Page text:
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What if the Train Horn Rule doesn't protect you?

Railroad crossings are pretty dangerous places. It's commonplace for there to be lights that illuminate and bars that come down at significant intersections and bigger cities here in West Virginia. These alert or safety systems aren't as abundant in smaller towns like Nitro, though. It's in areas like these that it's good that the Train Horn Rule, or 49 Code of Federal Regulations (CFR) Part 222, exists. Federal regulators enacted this bill to protect innocent individuals from being struck by trains.

Human error causes some railroad accidents

Working on the railroad means that you're facing serious risks each day that you're on the job. One thing that you shouldn't have to deal with is the consequences that can come when you work with a conductor who is negligent. It is up to the railroad to determine whether conductors are trained and fit for duty. When they aren't, it's possible that other employees will suffer harm.

Can the Federal Employers Liability Act help hurt rail workers?

Being employed in the railroad industry here in West Virginia is a dangerous job. The federal government signed the Federal Employers Liability Act (FELA) into place in 1908 after realizing just how risky it is for individuals to be employed as railroad workers face. Railroad companies are required to adhere to certain safety regulations as part of FELA.

About FELA claims

Railroad workers in West Virginia and the rest of the country have certain protections under the Federal Employers Liability Act in the event they are injured while performing their job duties. The steps they take immediately following their workplace injuries can impact their rights and claims under FELA.

NTSB still investigating Washington train crash

West Virginia residents may have heard about the train derailment that occurred in Washington state in December 2017. At the time that the train derailed attempting to go around a curve, it was traveling at 78 miles per hour. However, the posted speed limit where the crash occurred was only 30 miles per hour. Three people were killed and 62 were injured in the accident.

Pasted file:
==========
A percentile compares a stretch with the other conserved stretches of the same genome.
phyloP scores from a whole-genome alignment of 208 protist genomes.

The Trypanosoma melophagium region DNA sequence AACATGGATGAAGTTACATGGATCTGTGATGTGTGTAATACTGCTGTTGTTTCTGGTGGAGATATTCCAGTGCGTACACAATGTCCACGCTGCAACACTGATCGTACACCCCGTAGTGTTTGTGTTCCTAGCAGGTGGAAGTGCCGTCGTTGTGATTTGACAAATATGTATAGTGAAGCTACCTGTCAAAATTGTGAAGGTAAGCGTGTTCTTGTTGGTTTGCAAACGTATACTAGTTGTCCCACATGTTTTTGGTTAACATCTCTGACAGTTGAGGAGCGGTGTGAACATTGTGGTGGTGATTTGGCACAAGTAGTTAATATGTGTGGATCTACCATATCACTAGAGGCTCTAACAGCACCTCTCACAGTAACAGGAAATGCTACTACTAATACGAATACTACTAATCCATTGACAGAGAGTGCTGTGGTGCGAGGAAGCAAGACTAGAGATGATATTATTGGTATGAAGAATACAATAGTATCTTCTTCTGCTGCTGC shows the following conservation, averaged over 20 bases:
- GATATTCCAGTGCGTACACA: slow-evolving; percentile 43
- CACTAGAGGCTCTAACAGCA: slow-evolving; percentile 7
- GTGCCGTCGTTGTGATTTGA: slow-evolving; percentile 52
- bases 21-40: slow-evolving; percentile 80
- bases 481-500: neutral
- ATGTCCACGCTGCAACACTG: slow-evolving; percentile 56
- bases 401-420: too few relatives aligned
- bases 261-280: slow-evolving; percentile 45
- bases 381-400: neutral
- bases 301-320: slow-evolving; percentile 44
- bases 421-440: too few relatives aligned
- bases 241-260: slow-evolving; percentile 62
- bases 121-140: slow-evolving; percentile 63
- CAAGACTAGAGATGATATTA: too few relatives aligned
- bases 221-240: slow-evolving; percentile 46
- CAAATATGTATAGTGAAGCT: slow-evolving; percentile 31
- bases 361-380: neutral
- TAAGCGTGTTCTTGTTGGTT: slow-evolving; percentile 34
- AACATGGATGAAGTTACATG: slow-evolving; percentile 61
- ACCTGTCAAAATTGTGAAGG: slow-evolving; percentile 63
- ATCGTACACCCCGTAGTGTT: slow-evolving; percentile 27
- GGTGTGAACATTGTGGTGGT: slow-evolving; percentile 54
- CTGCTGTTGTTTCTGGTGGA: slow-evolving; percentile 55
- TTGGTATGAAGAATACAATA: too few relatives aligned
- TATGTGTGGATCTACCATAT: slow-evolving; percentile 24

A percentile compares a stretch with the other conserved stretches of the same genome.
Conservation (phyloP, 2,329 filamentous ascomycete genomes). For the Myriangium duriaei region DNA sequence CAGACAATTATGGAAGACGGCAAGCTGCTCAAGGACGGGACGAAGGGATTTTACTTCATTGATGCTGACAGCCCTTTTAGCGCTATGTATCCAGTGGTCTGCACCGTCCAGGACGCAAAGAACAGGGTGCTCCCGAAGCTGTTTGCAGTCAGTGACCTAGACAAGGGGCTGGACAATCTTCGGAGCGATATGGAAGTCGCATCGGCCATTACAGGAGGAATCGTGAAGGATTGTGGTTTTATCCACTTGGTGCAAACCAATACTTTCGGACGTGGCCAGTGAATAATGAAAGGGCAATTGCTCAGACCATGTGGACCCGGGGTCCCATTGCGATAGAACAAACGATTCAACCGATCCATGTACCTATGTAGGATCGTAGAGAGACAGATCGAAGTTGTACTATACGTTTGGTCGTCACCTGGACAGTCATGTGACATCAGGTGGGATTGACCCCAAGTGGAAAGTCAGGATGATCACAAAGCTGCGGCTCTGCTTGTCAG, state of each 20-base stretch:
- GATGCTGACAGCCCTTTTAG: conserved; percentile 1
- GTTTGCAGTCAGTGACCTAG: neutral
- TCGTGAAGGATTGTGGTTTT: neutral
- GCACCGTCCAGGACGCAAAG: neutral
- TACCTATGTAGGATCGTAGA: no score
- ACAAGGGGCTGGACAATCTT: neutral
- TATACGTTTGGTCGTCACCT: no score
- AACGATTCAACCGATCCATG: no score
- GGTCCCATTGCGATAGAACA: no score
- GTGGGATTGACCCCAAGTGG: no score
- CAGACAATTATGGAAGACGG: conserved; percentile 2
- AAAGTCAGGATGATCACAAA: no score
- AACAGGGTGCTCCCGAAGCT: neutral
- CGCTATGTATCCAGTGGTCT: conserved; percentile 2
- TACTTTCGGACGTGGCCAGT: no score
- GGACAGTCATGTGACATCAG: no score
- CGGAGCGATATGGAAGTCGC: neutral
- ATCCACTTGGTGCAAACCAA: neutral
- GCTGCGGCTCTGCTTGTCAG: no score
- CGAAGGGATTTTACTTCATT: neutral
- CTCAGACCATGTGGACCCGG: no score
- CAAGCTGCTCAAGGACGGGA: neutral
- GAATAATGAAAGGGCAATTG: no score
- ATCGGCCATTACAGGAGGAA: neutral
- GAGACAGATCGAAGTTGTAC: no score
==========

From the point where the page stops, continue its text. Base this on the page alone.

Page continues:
NTSB investigators blame deadly train accident on excessive speed

West Virginia residents may be aware that three people died on Dec. 18 when an Amtrak train plunged off a bridge near Tacoma, Washington, but they may not know that National Transportation Safety Board investigators have determined that the train was traveling at 80 miles per hour on a stretch of track with a speed limit of 30 miles per hour when it crashed. The train, which was made up of 12 cars and 2 locomotives traveling from Seattle to Portland, was carrying approximately 80 passengers at the time of the accident.

High-tech ways to improve safety at railroad crossings

Cars, pedestrians, bicyclists and train cars have been co-existing for more than 100 years. And for that long, there has been risk associated with areas where trains and other traffic cross paths. In the past, low-tech methods of keeping people safe at crossings involved a person waving a flag or igniting a lantern.

Railroad worker injuries and FELA

When West Virginia railroad workers are injured on the job, they must proceed under the Federal Employers Liability Act instead of under the state's workers' compensation program. The law, which was passed in 1908, is meant to protect railroad workers who are injured while working. Unlike workers' compensation, however, FELA is a fault-based law. This means that the railroad must be shown to have been at least partially responsible for the accident.

Office Location

Peyton Law Firm, P.L.L.C.
2801 First Avenue
P.O. Box 216
Nitro, WV 25143-1602

Toll Free: 800-681-9555
Phone: 304-755-5556
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